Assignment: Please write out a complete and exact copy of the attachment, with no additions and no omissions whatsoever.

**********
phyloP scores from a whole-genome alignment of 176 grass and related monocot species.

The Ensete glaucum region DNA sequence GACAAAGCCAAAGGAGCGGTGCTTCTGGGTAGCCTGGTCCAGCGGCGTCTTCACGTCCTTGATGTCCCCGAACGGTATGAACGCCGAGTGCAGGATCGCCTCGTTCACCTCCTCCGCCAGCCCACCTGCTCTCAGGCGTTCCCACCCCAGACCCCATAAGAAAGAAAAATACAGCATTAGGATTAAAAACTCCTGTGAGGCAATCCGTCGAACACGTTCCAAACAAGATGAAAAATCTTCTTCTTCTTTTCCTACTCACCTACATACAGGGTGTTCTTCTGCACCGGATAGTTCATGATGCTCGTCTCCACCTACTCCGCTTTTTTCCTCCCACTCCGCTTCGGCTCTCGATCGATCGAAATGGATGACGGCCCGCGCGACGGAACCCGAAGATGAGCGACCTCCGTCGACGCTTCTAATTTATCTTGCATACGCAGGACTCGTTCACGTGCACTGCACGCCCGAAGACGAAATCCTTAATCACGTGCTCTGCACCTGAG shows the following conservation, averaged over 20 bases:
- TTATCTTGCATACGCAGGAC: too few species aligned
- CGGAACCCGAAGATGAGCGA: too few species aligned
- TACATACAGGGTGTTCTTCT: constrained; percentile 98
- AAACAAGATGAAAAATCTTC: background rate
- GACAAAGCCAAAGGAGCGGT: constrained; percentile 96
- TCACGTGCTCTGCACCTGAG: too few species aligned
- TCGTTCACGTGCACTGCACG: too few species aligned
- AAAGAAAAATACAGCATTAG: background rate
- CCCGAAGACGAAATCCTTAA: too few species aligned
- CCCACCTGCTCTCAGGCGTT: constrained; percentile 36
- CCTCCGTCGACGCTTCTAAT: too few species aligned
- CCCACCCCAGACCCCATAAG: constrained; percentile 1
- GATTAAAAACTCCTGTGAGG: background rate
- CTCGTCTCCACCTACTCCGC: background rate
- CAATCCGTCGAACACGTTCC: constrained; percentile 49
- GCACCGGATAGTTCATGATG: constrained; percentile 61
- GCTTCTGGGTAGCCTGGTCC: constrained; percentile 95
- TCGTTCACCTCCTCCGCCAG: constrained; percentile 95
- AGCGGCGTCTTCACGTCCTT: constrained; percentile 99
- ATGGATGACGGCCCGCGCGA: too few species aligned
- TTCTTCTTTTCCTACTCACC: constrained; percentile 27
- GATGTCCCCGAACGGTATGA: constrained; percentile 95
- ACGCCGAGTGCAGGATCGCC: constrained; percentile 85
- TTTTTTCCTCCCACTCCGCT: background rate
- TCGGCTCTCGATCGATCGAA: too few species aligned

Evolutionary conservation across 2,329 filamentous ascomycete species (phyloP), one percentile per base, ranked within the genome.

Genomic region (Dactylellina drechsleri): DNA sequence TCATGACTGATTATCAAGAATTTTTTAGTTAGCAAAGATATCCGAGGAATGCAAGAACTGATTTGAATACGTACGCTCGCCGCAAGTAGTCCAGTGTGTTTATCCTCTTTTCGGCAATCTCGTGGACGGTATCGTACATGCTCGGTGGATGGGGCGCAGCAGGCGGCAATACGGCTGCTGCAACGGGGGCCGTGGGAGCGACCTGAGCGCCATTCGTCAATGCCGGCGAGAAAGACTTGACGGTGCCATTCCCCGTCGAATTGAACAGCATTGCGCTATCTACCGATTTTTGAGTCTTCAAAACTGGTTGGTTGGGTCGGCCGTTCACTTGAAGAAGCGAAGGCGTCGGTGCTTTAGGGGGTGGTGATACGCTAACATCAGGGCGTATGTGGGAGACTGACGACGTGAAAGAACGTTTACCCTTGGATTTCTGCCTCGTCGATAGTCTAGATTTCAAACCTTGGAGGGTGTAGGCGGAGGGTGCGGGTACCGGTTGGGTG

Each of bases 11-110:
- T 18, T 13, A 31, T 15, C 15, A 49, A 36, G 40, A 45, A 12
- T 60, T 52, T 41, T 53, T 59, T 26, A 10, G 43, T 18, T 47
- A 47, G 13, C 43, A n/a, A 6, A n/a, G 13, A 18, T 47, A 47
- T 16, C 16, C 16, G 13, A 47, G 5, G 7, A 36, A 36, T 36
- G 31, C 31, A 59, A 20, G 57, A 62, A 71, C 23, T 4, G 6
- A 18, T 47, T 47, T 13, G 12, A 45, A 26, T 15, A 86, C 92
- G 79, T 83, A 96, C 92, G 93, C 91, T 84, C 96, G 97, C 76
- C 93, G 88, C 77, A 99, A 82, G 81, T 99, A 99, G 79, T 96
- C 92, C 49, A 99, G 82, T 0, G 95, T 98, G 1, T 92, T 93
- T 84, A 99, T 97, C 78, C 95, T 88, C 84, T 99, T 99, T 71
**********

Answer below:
phyloP scores from a whole-genome alignment of 176 grass and related monocot species.

The Ensete glaucum region DNA sequence GACAAAGCCAAAGGAGCGGTGCTTCTGGGTAGCCTGGTCCAGCGGCGTCTTCACGTCCTTGATGTCCCCGAACGGTATGAACGCCGAGTGCAGGATCGCCTCGTTCACCTCCTCCGCCAGCCCACCTGCTCTCAGGCGTTCCCACCCCAGACCCCATAAGAAAGAAAAATACAGCATTAGGATTAAAAACTCCTGTGAGGCAATCCGTCGAACACGTTCCAAACAAGATGAAAAATCTTCTTCTTCTTTTCCTACTCACCTACATACAGGGTGTTCTTCTGCACCGGATAGTTCATGATGCTCGTCTCCACCTACTCCGCTTTTTTCCTCCCACTCCGCTTCGGCTCTCGATCGATCGAAATGGATGACGGCCCGCGCGACGGAACCCGAAGATGAGCGACCTCCGTCGACGCTTCTAATTTATCTTGCATACGCAGGACTCGTTCACGTGCACTGCACGCCCGAAGACGAAATCCTTAATCACGTGCTCTGCACCTGAG shows the following conservation, averaged over 20 bases:
- TTATCTTGCATACGCAGGAC: too few species aligned
- CGGAACCCGAAGATGAGCGA: too few species aligned
- TACATACAGGGTGTTCTTCT: constrained; percentile 98
- AAACAAGATGAAAAATCTTC: background rate
- GACAAAGCCAAAGGAGCGGT: constrained; percentile 96
- TCACGTGCTCTGCACCTGAG: too few species aligned
- TCGTTCACGTGCACTGCACG: too few species aligned
- AAAGAAAAATACAGCATTAG: background rate
- CCCGAAGACGAAATCCTTAA: too few species aligned
- CCCACCTGCTCTCAGGCGTT: constrained; percentile 36
- CCTCCGTCGACGCTTCTAAT: too few species aligned
- CCCACCCCAGACCCCATAAG: constrained; percentile 1
- GATTAAAAACTCCTGTGAGG: background rate
- CTCGTCTCCACCTACTCCGC: background rate
- CAATCCGTCGAACACGTTCC: constrained; percentile 49
- GCACCGGATAGTTCATGATG: constrained; percentile 61
- GCTTCTGGGTAGCCTGGTCC: constrained; percentile 95
- TCGTTCACCTCCTCCGCCAG: constrained; percentile 95
- AGCGGCGTCTTCACGTCCTT: constrained; percentile 99
- ATGGATGACGGCCCGCGCGA: too few species aligned
- TTCTTCTTTTCCTACTCACC: constrained; percentile 27
- GATGTCCCCGAACGGTATGA: constrained; percentile 95
- ACGCCGAGTGCAGGATCGCC: constrained; percentile 85
- TTTTTTCCTCCCACTCCGCT: background rate
- TCGGCTCTCGATCGATCGAA: too few species aligned

Evolutionary conservation across 2,329 filamentous ascomycete species (phyloP), one percentile per base, ranked within the genome.

Genomic region (Dactylellina drechsleri): DNA sequence TCATGACTGATTATCAAGAATTTTTTAGTTAGCAAAGATATCCGAGGAATGCAAGAACTGATTTGAATACGTACGCTCGCCGCAAGTAGTCCAGTGTGTTTATCCTCTTTTCGGCAATCTCGTGGACGGTATCGTACATGCTCGGTGGATGGGGCGCAGCAGGCGGCAATACGGCTGCTGCAACGGGGGCCGTGGGAGCGACCTGAGCGCCATTCGTCAATGCCGGCGAGAAAGACTTGACGGTGCCATTCCCCGTCGAATTGAACAGCATTGCGCTATCTACCGATTTTTGAGTCTTCAAAACTGGTTGGTTGGGTCGGCCGTTCACTTGAAGAAGCGAAGGCGTCGGTGCTTTAGGGGGTGGTGATACGCTAACATCAGGGCGTATGTGGGAGACTGACGACGTGAAAGAACGTTTACCCTTGGATTTCTGCCTCGTCGATAGTCTAGATTTCAAACCTTGGAGGGTGTAGGCGGAGGGTGCGGGTACCGGTTGGGTG

Each of bases 11-110:
- T 18, T 13, A 31, T 15, C 15, A 49, A 36, G 40, A 45, A 12
- T 60, T 52, T 41, T 53, T 59, T 26, A 10, G 43, T 18, T 47
- A 47, G 13, C 43, A n/a, A 6, A n/a, G 13, A 18, T 47, A 47
- T 16, C 16, C 16, G 13, A 47, G 5, G 7, A 36, A 36, T 36
- G 31, C 31, A 59, A 20, G 57, A 62, A 71, C 23, T 4, G 6
- A 18, T 47, T 47, T 13, G 12, A 45, A 26, T 15, A 86, C 92
- G 79, T 83, A 96, C 92, G 93, C 91, T 84, C 96, G 97, C 76
- C 93, G 88, C 77, A 99, A 82, G 81, T 99, A 99, G 79, T 96
- C 92, C 49, A 99, G 82, T 0, G 95, T 98, G 1, T 92, T 93
- T 84, A 99, T 97, C 78, C 95, T 88, C 84, T 99, T 99, T 71